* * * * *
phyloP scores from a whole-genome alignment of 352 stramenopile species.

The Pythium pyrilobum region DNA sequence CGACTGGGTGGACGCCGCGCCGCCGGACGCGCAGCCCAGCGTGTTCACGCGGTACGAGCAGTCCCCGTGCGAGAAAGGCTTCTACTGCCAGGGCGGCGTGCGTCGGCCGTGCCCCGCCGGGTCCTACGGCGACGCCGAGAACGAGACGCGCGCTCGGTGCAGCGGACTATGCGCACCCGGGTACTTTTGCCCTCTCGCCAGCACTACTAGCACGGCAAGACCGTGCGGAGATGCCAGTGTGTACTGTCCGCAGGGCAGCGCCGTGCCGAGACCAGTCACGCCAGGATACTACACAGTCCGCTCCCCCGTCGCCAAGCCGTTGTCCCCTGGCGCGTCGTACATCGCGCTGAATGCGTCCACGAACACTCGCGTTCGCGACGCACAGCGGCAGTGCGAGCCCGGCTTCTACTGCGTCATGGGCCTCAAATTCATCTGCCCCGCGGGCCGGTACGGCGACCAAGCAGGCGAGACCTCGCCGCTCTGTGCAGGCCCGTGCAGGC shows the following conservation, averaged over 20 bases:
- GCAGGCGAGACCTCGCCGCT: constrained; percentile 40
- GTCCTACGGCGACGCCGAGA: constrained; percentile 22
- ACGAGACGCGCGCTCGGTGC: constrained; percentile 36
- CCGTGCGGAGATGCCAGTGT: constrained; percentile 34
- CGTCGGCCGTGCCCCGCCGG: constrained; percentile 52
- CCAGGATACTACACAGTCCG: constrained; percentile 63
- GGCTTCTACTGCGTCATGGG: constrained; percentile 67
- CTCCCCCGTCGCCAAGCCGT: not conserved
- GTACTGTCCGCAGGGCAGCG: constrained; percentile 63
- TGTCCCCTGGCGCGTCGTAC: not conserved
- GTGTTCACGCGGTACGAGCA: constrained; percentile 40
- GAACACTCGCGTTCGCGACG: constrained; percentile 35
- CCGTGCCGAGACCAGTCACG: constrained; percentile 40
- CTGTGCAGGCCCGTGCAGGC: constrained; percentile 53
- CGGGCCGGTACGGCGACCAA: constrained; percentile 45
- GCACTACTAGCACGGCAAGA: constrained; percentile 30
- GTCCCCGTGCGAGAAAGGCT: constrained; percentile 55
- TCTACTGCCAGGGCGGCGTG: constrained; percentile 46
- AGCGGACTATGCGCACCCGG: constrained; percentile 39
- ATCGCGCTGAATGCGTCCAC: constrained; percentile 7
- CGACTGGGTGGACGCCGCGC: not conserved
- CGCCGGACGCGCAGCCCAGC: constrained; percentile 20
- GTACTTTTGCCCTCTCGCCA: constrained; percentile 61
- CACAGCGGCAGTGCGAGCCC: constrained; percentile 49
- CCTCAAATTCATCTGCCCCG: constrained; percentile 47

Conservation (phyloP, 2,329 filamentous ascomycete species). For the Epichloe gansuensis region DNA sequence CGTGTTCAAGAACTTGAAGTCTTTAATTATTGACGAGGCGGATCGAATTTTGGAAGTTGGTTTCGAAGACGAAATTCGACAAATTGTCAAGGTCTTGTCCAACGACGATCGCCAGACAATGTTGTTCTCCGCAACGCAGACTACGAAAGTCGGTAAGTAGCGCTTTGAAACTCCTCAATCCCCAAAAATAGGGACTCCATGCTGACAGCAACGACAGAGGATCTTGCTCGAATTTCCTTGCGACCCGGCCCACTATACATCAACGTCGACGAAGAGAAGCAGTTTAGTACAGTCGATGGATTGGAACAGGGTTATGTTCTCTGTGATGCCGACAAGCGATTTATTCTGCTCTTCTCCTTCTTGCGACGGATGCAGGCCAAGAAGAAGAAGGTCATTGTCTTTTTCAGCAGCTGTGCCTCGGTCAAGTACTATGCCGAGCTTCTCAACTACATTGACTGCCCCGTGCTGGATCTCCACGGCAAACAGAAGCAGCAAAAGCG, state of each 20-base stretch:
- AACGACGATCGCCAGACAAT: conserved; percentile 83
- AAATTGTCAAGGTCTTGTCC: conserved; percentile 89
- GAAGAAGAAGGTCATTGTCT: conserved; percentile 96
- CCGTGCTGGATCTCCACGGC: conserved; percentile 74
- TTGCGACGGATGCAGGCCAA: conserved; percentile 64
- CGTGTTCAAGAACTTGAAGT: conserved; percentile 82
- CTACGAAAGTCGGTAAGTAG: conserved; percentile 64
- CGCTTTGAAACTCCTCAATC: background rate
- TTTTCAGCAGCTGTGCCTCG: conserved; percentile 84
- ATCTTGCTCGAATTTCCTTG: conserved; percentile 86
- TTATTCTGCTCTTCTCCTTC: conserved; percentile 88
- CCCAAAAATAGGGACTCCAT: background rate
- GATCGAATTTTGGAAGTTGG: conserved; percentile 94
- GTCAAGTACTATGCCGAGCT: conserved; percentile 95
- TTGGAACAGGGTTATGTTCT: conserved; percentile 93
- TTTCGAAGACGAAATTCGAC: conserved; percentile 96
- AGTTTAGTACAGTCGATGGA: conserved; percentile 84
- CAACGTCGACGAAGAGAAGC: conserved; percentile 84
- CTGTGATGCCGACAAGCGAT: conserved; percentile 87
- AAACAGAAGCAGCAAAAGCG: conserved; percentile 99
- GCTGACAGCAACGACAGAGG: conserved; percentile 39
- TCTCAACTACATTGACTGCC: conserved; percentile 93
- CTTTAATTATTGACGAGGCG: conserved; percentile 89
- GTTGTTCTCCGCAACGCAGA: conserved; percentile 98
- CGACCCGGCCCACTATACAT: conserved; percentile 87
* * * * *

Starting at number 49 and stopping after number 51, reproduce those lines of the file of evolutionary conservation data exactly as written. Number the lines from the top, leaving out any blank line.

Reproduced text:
- GCTGACAGCAACGACAGAGG: conserved; percentile 39
- TCTCAACTACATTGACTGCC: conserved; percentile 93
- CTTTAATTATTGACGAGGCG: conserved; percentile 89